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1a03_2013_LECT_20.docx

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Department
Communication Studies
Course
CMST 1A03
Professor
Alexandre Sevigny
Semester
Winter

Description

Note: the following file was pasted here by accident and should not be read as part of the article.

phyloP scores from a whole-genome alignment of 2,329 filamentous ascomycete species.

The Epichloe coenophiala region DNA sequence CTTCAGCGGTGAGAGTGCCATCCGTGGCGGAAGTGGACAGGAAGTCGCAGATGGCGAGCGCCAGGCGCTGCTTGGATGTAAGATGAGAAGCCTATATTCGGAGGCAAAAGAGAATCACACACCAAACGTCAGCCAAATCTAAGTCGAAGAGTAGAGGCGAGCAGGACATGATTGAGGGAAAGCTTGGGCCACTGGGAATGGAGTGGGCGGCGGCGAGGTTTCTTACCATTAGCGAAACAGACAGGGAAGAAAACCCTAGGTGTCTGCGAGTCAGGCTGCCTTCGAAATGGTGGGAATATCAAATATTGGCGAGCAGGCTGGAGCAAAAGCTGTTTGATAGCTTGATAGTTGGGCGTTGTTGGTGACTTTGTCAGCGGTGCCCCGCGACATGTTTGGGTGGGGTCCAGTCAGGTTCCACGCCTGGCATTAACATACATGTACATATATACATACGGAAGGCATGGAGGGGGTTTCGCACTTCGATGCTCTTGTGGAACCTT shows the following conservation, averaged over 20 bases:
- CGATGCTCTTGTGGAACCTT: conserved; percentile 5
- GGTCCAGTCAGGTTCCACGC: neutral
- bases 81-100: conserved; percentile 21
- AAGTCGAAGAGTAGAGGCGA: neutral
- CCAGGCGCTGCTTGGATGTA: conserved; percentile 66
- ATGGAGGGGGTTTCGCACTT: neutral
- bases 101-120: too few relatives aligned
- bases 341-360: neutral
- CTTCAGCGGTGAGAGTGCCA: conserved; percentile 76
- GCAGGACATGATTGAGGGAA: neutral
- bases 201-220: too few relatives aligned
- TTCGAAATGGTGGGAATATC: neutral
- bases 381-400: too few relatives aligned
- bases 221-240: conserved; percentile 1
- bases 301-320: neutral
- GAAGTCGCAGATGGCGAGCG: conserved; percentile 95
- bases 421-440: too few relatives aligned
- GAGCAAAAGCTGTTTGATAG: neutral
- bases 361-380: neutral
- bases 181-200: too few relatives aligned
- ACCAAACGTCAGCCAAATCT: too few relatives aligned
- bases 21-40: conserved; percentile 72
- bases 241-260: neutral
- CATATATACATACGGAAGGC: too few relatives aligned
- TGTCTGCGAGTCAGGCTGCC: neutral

Lecture 20 CMST 1a03: Introduction to Communication Alex Sévigny, PhD, APR, MCIPR (Winter Term, 2013) ITC – B. Crow & G. Longford: “From the „Electronic Cottage‟ to the „Silicon Sweatshop‟: Social Implications of Telemediated Work in Canada” ITC – R. Hebdige “From Culture to Hegemony” B. Crow & G. Longford The work and workplaces of Canadians have changed over the last few decades.  A move from industry towards information.  This has been promoted by the emergence of new information and communications technologies (ICTs). Some theorists think that this is a source of strength and new employment others talk of “the end of work” There is a lack of adequate analysis of the influence of telemediated work on such things as the availability of employment, skills and income, job security and working conditions for many workers in the “knowledge-based economy”. For a minority of people, ICTs have been beneficial but they have resulted in a polarization between highly-skilled, well-paid knowledge workers and a large pool of semi and unskilled workers. Current public policy doesn’t address these issues ICTs in the Canadian workplace  The internet, email, electronic data interchange and wireless communication are widely used in business. o 63% Internet o 60% email o 51% wireless comms o 26% had websites o 12% used an intranet  Private capital investments in ICTs grew by 20% per year in the 1990s  Public sector spending on ICTs grew from 3billion to 5billion. Impact of ICTs on Work I: Demand, Security, Skills Competition, organizational changes and human resource strategies such as downsizing, delayering, outsourcing and temporary employment have had a major impact on employment in the last two decades. This has led to deskilling. Robotized communications tools have eliminated ten of thousands of service workers who used to work in Info-Booths. ICTs have also helped to accelerate the rate of transfer of jobs outside of Canada. The employment rate in Canada has declined very little. Hype would have it that ICTs spur economic growth, but this is a “jobless growth”. Really ICTs displace workers and the jobs that these people get are low-wage, temporary low-skill service jobs. Canada has seen a quick rise in part-time, temporary and contract work.  Almost 50% of Canadian workers seem to be in this circumstance.  ICTs have been very helpful to employers in surveilling workers, providing detailed analyses of what the workers are doing. This allows companies to “optimize” how many workers they employ.  This has led to underemployment and workers who are not covered by pension plans or who receive few benefits. Skilled in the new economy: Knowledge workers or cybertariat? Canadian workers are quite highly skilled. But how do we define skilled? Does word processing count as a skill if already 83% of computer users report proficiency at it? The real skills associated with ICTs – engineering, computer science and information technology degress -- can only be acquired are select elite institutions such as universities. So the two-tiered system prevails:  The upper class (information haves) can pursue lots more freedom of movement and choice.  The underclass often engages in boring, repetitive, mind- numbing work and are subject to hierarchy, subordination and electronic surveillance. Impact of ICTs on work II: A gendered and racialized division of labour ICTs have been touted as a means to remove gender and race as a barrier, offering attractive flexible working hours and the ability to work from home. Men and women both use computers, but men are much more likely to be involved with “knowledge work”. The polarization of incomes and the division of the workforce into info haves and have-nots will accelerate the gendering and racializing of the workforce. Inequality and Social Cohesion in the New Economy University graduates in Canada 47% increase in employment, non-graduates 2%. There is a contraction of opportunities for vulnerable workers. Non-standard work means less training and the responsibility is placed on workers through the ideology of life-long learning Governments need to create opportunities for access
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